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Date: Mon, 3 Aug 2020 11:57:57 -0500
From: "Madhavan T. Venkataraman" <>
To: Mark Rutland <>
Subject: Re: [PATCH v1 0/4] [RFC] Implement Trampoline File Descriptor

Responses inline..

On 7/31/20 1:09 PM, Mark Rutland wrote:
> Hi,
> On Tue, Jul 28, 2020 at 08:10:46AM -0500, wrote:
>> From: "Madhavan T. Venkataraman" <>
>> Trampoline code is placed either in a data page or in a stack page. In
>> order to execute a trampoline, the page it resides in needs to be mapped
>> with execute permissions. Writable pages with execute permissions provide
>> an attack surface for hackers. Attackers can use this to inject malicious
>> code, modify existing code or do other harm.
> For the purpose of below, IIUC this assumes the adversary has an
> arbitrary write.
>> To mitigate this, LSMs such as SELinux may not allow pages to have both
>> write and execute permissions. This prevents trampolines from executing
>> and blocks applications that use trampolines. To allow genuine applications
>> to run, exceptions have to be made for them (by setting execmem, etc).
>> In this case, the attack surface is just the pages of such applications.
>> An application that is not allowed to have writable executable pages
>> may try to load trampoline code into a file and map the file with execute
>> permissions. In this case, the attack surface is just the buffer that
>> contains trampoline code. However, a successful exploit may provide the
>> hacker with means to load his own code in a file, map it and execute it.
> It's not clear to me what power the adversary is assumed to have here,
> and consequently it's not clear to me how the proposal mitigates this.
> For example, if the attack can control the arguments to syscalls, and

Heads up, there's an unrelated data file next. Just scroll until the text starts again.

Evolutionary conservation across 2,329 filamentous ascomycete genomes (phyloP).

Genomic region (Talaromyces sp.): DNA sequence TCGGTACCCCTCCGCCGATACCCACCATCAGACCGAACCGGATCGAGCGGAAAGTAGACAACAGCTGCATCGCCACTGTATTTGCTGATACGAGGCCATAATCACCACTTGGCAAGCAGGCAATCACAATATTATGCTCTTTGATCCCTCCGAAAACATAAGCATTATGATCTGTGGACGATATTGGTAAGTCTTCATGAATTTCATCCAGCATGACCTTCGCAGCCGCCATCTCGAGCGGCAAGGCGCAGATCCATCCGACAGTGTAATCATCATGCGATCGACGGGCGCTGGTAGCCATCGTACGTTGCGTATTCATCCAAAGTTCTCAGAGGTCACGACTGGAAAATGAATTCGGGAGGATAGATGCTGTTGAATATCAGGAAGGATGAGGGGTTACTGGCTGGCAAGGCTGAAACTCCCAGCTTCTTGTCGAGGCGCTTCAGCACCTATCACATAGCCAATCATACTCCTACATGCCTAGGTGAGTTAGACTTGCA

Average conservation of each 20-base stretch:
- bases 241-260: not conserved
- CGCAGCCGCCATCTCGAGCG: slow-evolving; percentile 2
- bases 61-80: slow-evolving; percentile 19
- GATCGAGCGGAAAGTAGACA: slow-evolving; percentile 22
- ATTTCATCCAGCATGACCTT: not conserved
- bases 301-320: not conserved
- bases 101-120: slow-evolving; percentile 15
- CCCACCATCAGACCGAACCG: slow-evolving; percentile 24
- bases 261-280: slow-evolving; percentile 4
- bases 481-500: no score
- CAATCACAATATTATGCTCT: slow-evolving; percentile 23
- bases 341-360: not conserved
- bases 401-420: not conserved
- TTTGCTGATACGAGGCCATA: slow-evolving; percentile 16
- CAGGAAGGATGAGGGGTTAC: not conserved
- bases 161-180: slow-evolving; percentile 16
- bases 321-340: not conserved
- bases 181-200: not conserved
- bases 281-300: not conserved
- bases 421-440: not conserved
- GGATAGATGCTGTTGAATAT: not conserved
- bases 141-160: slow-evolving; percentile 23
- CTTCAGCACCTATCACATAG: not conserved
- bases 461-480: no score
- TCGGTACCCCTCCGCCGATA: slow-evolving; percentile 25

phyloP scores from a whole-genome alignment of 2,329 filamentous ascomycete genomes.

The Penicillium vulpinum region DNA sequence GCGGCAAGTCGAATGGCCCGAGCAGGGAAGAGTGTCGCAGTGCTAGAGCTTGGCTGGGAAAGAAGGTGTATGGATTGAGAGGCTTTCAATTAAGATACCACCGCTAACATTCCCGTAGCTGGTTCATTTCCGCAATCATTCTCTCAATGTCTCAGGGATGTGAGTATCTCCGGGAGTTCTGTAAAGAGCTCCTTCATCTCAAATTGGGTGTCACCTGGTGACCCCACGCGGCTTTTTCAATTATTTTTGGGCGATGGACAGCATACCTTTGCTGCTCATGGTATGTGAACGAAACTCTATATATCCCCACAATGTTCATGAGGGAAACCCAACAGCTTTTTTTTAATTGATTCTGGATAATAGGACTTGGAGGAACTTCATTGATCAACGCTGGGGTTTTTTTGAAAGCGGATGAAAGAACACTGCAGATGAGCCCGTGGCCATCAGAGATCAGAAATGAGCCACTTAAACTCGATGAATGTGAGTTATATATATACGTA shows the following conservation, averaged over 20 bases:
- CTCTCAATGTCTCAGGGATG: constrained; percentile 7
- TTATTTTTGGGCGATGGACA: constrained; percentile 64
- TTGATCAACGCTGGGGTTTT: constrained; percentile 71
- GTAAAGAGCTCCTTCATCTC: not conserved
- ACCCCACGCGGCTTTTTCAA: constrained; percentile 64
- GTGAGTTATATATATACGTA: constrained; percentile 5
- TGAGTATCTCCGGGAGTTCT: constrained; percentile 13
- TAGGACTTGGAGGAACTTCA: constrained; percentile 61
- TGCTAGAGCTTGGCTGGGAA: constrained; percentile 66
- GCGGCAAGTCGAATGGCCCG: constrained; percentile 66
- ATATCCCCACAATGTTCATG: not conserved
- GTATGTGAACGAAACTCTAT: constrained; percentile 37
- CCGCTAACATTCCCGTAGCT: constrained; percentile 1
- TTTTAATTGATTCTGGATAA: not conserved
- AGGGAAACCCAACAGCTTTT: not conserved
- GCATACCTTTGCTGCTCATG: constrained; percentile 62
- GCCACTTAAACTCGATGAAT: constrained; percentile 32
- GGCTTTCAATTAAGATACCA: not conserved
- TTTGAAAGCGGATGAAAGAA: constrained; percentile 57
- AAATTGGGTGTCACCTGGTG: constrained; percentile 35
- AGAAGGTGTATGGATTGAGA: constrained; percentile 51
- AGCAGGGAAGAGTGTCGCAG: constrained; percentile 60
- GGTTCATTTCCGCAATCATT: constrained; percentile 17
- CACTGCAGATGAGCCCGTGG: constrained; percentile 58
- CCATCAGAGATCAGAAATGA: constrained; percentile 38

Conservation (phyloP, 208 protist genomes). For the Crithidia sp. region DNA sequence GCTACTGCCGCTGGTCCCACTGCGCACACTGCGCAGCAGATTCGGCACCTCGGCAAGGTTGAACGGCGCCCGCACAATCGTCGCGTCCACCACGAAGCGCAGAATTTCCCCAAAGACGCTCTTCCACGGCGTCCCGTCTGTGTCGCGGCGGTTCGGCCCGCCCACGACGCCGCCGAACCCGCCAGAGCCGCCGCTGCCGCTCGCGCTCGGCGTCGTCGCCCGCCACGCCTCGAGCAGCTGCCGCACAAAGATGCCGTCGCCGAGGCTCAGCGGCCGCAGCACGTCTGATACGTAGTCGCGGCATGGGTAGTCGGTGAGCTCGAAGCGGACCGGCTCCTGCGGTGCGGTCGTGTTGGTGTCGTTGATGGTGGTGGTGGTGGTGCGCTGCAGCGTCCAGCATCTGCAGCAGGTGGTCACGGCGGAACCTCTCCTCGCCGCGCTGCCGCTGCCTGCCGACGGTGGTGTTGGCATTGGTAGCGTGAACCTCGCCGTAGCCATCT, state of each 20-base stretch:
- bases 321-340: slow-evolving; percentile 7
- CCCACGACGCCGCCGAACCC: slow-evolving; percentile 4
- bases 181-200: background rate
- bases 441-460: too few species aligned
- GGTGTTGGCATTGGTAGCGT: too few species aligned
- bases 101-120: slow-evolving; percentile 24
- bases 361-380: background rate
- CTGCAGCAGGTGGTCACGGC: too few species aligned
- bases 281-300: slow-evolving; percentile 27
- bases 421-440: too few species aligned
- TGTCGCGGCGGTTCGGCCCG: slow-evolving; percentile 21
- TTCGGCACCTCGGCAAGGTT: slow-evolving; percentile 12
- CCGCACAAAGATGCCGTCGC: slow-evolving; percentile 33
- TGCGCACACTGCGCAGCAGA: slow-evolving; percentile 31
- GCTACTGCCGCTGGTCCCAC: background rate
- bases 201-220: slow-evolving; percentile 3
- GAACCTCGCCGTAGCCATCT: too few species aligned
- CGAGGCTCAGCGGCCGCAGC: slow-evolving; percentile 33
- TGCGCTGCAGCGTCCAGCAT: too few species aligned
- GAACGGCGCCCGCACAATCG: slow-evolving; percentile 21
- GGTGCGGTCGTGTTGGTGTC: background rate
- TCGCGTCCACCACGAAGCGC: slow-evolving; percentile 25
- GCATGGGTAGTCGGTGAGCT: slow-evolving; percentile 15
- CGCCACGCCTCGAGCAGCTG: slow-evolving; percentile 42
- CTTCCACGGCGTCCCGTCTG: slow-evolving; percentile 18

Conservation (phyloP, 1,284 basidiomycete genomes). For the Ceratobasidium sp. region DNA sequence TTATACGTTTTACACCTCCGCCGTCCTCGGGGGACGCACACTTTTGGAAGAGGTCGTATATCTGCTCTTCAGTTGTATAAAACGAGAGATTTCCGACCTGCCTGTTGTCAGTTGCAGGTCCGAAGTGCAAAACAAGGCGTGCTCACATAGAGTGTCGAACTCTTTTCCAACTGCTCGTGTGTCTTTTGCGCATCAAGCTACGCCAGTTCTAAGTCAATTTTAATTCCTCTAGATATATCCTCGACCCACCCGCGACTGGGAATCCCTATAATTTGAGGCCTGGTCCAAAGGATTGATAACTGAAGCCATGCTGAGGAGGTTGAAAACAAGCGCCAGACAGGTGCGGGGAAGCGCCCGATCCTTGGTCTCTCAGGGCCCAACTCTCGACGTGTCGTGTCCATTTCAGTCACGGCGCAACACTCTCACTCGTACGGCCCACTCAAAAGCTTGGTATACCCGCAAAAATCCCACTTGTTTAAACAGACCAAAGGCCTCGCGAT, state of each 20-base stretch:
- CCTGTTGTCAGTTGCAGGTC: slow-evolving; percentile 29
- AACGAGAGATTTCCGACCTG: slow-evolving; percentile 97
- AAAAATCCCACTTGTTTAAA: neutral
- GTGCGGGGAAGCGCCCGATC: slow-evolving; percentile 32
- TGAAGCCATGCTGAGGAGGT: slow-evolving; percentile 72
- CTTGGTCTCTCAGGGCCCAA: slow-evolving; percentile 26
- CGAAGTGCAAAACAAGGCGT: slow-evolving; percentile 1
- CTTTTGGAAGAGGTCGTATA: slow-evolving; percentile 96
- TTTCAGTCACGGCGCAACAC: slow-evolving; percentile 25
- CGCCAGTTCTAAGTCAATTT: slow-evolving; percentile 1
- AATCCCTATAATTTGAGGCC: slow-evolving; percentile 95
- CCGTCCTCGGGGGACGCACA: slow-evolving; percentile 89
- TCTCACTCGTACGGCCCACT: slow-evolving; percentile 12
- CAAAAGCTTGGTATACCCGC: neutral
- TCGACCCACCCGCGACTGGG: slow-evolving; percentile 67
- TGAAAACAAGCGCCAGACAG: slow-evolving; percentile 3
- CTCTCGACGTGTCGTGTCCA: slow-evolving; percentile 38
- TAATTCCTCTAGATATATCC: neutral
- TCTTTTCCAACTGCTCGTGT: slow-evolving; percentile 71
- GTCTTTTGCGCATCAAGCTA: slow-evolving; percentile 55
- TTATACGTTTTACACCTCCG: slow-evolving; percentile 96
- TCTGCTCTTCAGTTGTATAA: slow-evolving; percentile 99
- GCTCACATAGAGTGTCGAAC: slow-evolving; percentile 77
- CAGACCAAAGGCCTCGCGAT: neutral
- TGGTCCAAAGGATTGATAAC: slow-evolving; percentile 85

> has an arbitrary write as above, what prevents them from creating a
> trampfd of their own?

That is the point. If a process is allowed to have pages that are both
writable and executable, a hacker can exploit some vulnerability such
as buffer overflow to write his own code into a page and somehow
contrive to execute that.

So, the context is - if security settings in a system disallow a page to have
both write and execute permissions, how do you allow the execution of
genuine trampolines that are runtime generated and placed in a data
page or a stack page?

trampfd tries to address that. So, trampfd is not a measure that increases
the security of a system or mitigates a security problem. It is a framework
to allow safe forms of dynamic code to execute when security settings
will block them otherwise.

> [...]
>> GCC has traditionally used trampolines for implementing nested
>> functions. The trampoline is placed on the user stack. So, the stack
>> needs to be executable.
> IIUC generally nested functions are avoided these days, specifically to
> prevent the creation of gadgets on the stack. So I don't think those are
> relevant as a cased to care about. Applications using them should move
> to not using them, and would be more secure generally for doing so.

Could not agree with you more.
> [...]
>> Trampoline File Descriptor (trampfd)
>> --------------------------
>> I am proposing a kernel API using anonymous file descriptors that
>> can be used to create and execute trampolines with the help of the
>> kernel. In this solution also, the kernel does the work of the trampoline.
> What's the rationale for the kernel emulating the trampoline here?
> In ther case of EMUTRAMP this was necessary to work with existing
> application binaries and kernel ABIs which placed instructions onto the
> stack, and the stack needed to remain RW for other reasons. That
> restriction doesn't apply here.

In addition to the stack, EMUTRAMP also allows the emulation
of the same well-known trampolines placed in a non-stack data page.
For instance, libffi closures embed a trampoline in a closure structure.
That gets executed when the caller of libffi invokes it.

The goal of EMUTRAMP is to allow safe trampolines to execute when
security settings disallow their execution. Mainly, it permits applications
that use libffi to run. A lot of applications use libffi.

They chose the emulation method so that no changes need to be made
to application code to use them. But the EMUTRAMP implementors note
in their description that the real solution to the problem is a kernel